Stage 18 to the top of the Hors category Col du Galibier (2,645m) passed right in front of our hotel in the afternoon, which allowed us to ride to the top of Galibier in the morning via the Col du Lautaret (2,058m), watch the stage pass the hotel, then meander down to the pub to watch the finish on TV and sink a few beers. Watching the T de F is really about the expectation and atmosphere as much as anything, because the riders are going so fast they go past in a matter of moments. You actually get a much better view of the race on TV. There was some uncertainty about whether the riders would actually be able to climb Galibier because of snow falls, but things turned out OK.

When the race passed the hotel I was surprised to see Andy Schleck had a lead of about 4 minutes over Cadel. It wasn’t what I wanted to see. The other thing that struck me was how smooth Schleck looks on his bike when you see him in person, especially compared with Cadel who seems to be working much harder. Our hotel was only about 20-30k from the bottom of Galibier so I was able to watch the TV coverage of ‘group Evans’ as he tried to breach the gap. Those of you who watched that stage on TV may have seen Cadel vent his frustration at the fact that nobody in the peleton would help him chase down Schleck. I was so disgusted with this unsportsmanlike behaviour, and became so convinced that without some help there was no way Cadel could make up the time, that I actually left the pub, went and bought an ice cream and then watched some locals play ‘boules’ (a sort of French version of lawn bowls, played on gravel with steel balls). I only learnt later that Cadel had made a superb solo effort and was still in contention at the end of the stage with only a 57 second deficit. Oh well, there’s always the nightly highlights!

Stage 19, which finished on top of the infamous Hors category Alpe d’Huez (1,850m) after again climbing Galibier, was always going to be a cracker. Our group was scheduled to climb Alpe d’Huez in the morning, but an unprecedented crowd of nearly half a million people were crammed onto the mountain and the police decided to close it to cyclists. Consequently, many in our group decided to climb the Hors category Col d’Izoard (2,360m) near Briancon, which was not too far from the hotel. I wasn’t too disappointed at missing Alpe d’Huez, because I have climbed it before, although another chance would have been fun as it is a beast of a climb! Then back to the pub for the TV coverage. The exhaustion on Schleck’s face at the end of the stage convinced me he would not be able to back up the next day with a winning time trial. I also felt sorry for Thomas Voeckler, who gave his all as usual but just didn’t have enough in his legs.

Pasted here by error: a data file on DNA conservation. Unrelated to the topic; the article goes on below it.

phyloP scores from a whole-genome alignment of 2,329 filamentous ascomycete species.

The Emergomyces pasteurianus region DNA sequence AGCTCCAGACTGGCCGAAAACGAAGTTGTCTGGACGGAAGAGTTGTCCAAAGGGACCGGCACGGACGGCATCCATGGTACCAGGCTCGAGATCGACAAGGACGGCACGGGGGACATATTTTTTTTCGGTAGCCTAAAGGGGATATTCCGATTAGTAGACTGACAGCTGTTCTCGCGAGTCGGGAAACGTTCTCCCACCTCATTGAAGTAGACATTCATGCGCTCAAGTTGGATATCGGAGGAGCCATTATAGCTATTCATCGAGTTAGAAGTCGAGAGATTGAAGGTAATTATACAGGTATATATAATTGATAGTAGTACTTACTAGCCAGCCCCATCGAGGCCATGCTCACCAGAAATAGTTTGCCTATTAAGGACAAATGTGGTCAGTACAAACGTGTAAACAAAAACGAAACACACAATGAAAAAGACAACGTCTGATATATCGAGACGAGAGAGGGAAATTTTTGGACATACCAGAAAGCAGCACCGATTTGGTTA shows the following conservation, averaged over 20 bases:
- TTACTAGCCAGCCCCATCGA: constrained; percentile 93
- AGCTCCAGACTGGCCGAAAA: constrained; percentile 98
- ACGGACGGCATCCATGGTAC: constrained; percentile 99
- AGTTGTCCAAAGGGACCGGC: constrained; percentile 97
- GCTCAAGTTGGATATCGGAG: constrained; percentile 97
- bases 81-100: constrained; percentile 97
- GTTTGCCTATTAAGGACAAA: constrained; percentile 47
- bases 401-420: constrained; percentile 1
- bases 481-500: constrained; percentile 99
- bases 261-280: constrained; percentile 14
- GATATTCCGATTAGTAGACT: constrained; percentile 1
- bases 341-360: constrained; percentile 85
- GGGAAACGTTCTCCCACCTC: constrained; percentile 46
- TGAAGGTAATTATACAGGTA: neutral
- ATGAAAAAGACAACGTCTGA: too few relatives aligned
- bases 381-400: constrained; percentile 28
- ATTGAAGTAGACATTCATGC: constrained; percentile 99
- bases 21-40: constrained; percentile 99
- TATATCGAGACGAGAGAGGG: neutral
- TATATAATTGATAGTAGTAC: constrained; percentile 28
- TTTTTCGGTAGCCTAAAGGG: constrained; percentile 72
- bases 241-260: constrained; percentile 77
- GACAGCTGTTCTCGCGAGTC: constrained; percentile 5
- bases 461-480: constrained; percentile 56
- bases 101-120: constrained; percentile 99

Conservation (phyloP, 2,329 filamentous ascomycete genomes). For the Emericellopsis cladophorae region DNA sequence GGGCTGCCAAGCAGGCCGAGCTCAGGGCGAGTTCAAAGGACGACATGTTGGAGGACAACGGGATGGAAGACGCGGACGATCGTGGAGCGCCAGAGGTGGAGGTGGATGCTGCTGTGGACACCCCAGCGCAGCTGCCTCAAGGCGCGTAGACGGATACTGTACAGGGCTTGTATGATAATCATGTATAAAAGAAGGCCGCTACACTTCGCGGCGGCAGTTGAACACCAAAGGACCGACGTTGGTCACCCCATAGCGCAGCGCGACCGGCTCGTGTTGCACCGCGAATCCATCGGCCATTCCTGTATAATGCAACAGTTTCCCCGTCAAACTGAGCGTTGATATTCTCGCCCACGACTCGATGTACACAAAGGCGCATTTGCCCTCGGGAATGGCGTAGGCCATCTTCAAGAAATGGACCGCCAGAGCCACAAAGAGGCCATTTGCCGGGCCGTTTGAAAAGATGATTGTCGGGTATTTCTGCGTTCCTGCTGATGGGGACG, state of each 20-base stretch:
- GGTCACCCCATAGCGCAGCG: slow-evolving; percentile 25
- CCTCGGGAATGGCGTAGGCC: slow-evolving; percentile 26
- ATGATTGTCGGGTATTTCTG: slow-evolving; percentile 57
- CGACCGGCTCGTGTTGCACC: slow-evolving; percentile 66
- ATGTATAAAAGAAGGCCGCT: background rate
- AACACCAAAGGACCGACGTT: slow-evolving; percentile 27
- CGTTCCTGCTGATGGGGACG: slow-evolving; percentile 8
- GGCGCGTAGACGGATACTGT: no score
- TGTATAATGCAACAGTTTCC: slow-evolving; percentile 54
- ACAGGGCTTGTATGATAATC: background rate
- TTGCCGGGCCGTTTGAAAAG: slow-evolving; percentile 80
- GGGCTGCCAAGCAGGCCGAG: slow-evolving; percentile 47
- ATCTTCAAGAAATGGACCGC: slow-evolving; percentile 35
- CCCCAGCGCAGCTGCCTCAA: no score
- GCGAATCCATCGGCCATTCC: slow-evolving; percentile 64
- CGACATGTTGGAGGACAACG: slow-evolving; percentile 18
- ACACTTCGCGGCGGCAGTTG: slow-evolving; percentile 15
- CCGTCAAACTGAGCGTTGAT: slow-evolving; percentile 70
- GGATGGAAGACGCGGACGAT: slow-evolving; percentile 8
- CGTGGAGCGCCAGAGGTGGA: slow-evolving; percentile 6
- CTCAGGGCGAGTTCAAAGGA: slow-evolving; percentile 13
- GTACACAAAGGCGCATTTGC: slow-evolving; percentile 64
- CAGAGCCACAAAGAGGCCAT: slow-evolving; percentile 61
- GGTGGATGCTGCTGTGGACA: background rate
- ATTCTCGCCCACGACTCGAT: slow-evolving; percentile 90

We travelled by bus to Grenoble for the penultimate time trial and I found a spot right on the finishing strait in front of a big TV screen, along with half of Australia and a very large contingent of Luxemburgers. This was the best of both worlds – you could see the race unfold on the screen while watching the riders finish. The excitement reached fever pitch once Cadel and Andy Schleck were on the course with nobody more excited than me! We all know the outcome, but suffice to say that as the race progressed and it became obvious that Cadel was going to win, the Luxemburgers became very quiet and a lot of them actually left before Schleck finished. Not so the Australian contingent, who kept up an incredible crescendo long after Cadel had finished. Mandy and I had been in Angouleme in 2007 for the finish of a similar penultimate time trial stage, when Cadel had been expected to overcome Contador’s 22 second lead and win the Tour. It was not to be. So it felt incredible to see Cadel thrash Schleck and Contador in Grenoble and pull off a thoroughly-deserved win.

That evening we took a special fast TGV train to Paris ready for the finish the following day. It is an amazing feeling to be travelling at 300 km/hr with barely any noise as you sip yet another excellent French wine! The next day I had lunch with some Parisian friends before finding a spot on the Champs Elysees. The atmosphere was incredible, though the race itself was almost an anti-climax. Watching Cadel on the winner’s podium was an experience I will never forget.

After the T de F, I spent a further 3 weeks cycling in France and Spain, mostly in the Pyrenees but with some general riding over scenic French back roads. I managed to climb many well-known cols during this time including: Hautacam (1,560m), Col de Peyresourde (1,569m), Col d’Ares (797m), Col de Menthe (1,349m), Col de Port (1,249m), Col du Tourmalet (2,115m) and the Col de Portet d’Aspet (1,249m). The last climb is where the memorial to Fabio Casartelli is located. He was killed in 1995 during a descent of its 17% slopes during the Tour and the memorial is a stark reminder of the dangers inherent in cycling, especially in the high mountains of Europe.

Back home, the climb out of Murray’s Beach does not seem nearly so daunting. KP